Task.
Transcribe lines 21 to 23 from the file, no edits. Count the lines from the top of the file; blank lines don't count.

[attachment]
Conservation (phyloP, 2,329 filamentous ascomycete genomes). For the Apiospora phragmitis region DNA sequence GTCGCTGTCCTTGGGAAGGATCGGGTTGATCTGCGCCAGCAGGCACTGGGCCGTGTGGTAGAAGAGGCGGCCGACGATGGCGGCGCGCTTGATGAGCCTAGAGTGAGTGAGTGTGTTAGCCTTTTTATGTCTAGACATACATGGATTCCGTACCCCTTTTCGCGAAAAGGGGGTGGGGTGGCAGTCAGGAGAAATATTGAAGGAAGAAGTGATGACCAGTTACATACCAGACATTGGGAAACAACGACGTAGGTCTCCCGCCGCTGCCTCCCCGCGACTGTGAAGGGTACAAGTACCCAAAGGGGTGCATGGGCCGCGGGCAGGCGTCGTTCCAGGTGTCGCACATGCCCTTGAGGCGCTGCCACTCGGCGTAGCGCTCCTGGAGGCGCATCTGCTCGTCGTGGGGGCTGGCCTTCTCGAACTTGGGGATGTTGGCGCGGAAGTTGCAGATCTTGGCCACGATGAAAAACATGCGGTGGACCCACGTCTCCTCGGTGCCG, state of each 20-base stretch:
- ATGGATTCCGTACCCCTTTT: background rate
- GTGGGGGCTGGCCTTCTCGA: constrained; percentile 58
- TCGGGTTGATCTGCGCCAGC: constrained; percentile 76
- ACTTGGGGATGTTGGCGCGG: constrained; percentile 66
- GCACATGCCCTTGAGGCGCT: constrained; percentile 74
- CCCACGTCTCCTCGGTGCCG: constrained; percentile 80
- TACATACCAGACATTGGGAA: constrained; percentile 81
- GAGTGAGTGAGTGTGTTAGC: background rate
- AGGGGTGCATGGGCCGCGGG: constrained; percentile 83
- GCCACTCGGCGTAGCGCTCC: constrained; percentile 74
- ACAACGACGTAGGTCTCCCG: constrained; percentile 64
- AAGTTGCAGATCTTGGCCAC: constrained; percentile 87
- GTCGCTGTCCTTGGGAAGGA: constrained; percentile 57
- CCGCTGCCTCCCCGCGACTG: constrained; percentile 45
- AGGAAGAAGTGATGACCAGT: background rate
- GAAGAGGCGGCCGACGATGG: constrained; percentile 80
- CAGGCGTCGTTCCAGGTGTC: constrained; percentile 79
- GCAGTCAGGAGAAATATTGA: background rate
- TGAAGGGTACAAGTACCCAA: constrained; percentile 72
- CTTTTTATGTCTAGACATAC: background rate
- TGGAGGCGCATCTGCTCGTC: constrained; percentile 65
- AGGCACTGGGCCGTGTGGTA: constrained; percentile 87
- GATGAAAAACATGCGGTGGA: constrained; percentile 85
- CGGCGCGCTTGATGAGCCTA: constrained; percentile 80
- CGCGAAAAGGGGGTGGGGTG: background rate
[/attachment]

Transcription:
- CTTTTTATGTCTAGACATAC: background rate
- TGGAGGCGCATCTGCTCGTC: constrained; percentile 65
- AGGCACTGGGCCGTGTGGTA: constrained; percentile 87